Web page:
Pac-12 also pulls plug on fall football amid pandemic

Sports

(AP) — The Big Ten and Pac-12 won’t play football this fall because of concerns about COVID-19, taking two of college football’s five power conferences out of a crumbling season amid the pandemic.

About an hour after the Big Ten’s announcement, the Pac-12 called a news conference to say its season would be postponed until the spring.

“The health, safety and well-being of our student-athletes and all those connected to Pac-12 sports has been our number one priority since the start of this current crisis,” Commissioner Larry Scott said in a statement. “Our student-athletes, fans, staff and all those who love college sports would like to have seen the season played this calendar year as originally planned, and we know how disappointing this is.”

The Big Ten’s announcement comes six days after the conference that includes historic programs such as Ohio State, Michigan, Nebraska and Penn State had released a revised conference-only football schedule that it hoped would help it navigate a fall season with potential COVID-19 disruptions.

Instead, all fall sports in the Big Ten have been called off and a spring season will be explored.

The decision was monumental but not a surprise (you can watch Ohio Gov. DeWine’s reaction to the news in the video above). Speculation has run rampant for several days that the Big Ten was moving toward this decision. On Monday, coaches throughout the conference tried to push back the tide, publicly pleading for more time and threatening to look elsewhere for games this fall.

Over the last month, conferences have been reworking schedules in the hopes of being able to buy some time and play a season. The Big Ten was the first to go to conference-only play, doing it in early July.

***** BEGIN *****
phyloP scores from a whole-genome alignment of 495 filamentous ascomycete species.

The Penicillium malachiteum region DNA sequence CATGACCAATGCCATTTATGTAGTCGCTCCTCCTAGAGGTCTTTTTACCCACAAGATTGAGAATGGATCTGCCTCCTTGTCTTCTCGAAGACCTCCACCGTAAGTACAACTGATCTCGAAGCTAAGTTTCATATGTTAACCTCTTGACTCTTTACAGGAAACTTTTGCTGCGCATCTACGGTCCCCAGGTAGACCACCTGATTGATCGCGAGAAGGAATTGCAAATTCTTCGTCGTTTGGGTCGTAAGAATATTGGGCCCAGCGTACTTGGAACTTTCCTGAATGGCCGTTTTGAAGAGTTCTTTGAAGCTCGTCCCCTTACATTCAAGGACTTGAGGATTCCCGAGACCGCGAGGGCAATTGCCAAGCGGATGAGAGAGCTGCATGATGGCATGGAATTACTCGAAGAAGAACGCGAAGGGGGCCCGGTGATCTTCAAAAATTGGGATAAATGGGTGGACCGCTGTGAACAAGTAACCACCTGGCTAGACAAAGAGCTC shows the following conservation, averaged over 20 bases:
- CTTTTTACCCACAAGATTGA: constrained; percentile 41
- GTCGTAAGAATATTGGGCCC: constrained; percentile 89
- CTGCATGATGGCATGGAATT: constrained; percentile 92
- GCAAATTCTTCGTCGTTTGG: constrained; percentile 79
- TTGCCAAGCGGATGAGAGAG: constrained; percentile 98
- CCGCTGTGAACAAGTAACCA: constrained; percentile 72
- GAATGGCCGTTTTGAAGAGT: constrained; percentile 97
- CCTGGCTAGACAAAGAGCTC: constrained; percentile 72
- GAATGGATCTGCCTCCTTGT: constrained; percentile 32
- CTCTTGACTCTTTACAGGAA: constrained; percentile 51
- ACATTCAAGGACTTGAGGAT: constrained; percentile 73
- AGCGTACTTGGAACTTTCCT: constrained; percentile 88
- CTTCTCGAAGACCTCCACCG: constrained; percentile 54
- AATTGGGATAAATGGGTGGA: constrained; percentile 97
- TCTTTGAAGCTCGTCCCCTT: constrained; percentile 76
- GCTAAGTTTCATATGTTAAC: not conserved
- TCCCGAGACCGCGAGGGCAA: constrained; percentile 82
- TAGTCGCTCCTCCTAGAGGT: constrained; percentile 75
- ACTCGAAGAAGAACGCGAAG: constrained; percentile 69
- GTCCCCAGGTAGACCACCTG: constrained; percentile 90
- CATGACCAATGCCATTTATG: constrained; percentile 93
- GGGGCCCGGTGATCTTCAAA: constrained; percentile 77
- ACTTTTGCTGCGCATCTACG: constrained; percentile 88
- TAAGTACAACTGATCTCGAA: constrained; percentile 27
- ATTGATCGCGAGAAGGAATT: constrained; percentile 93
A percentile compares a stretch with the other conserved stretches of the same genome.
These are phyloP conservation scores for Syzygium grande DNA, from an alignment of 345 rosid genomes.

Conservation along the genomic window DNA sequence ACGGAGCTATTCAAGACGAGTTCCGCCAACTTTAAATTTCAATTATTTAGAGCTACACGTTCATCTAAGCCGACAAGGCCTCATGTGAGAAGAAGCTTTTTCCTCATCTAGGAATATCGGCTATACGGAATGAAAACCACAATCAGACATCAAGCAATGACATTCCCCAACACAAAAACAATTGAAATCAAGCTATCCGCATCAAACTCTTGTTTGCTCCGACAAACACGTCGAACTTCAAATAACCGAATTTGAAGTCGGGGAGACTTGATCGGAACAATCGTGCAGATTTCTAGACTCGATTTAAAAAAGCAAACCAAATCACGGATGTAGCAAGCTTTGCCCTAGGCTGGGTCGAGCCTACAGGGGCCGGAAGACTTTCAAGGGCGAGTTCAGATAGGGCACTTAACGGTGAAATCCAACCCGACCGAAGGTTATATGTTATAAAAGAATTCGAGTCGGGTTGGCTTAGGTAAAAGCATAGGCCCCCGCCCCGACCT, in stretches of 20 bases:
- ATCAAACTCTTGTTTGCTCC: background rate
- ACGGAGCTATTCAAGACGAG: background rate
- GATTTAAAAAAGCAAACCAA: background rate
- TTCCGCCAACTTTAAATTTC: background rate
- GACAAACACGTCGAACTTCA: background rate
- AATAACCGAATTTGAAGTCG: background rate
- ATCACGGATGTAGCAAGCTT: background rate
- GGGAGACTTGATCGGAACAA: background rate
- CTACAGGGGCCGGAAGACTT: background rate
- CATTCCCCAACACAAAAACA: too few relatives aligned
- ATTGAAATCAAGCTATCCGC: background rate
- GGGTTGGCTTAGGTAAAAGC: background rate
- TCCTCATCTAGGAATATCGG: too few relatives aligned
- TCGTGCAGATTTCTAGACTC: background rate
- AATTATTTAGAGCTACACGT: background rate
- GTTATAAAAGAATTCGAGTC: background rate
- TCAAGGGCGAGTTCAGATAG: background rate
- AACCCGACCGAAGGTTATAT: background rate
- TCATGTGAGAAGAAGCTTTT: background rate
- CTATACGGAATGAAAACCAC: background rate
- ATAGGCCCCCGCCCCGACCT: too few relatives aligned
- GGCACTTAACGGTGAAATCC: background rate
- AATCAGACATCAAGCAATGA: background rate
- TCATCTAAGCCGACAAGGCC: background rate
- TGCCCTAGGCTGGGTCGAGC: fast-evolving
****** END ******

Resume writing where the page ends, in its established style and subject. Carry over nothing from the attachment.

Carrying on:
The Pac-12 followed two days later and eventually all the Power Five conferences switched to either all conference play or mostly.

The first FBS conference to pull the plug on a fall season was the Mid-American Conference on Saturday, and then the Mountain West did the same on Monday.

But those conferences don’t have the revenue, reach and history of the Big Ten, which seemed positioned to pour resources into trying to protect their athletes from getting and spreading COVID-19.

The Big Ten touts itself as the oldest college athletic conference in the country, dating back to 1896 when it was called the Western Conference, and its schools have been playing football ever since. It became the Big Ten in 1918 and grew into a football powerhouse.

The 14 Big Ten schools span from Maryland and Rutgers on the East Coast to Iowa and Nebraska out west. Not only has it been one of the most successful conferences on the field but off the field it has become one of the wealthiest.

The Big Ten, with its lucrative television network, distributes about $50 million per year to its members.

The Pac-12’s members are in Arizona, California, Colorado, Oregon, Utah and Washington.

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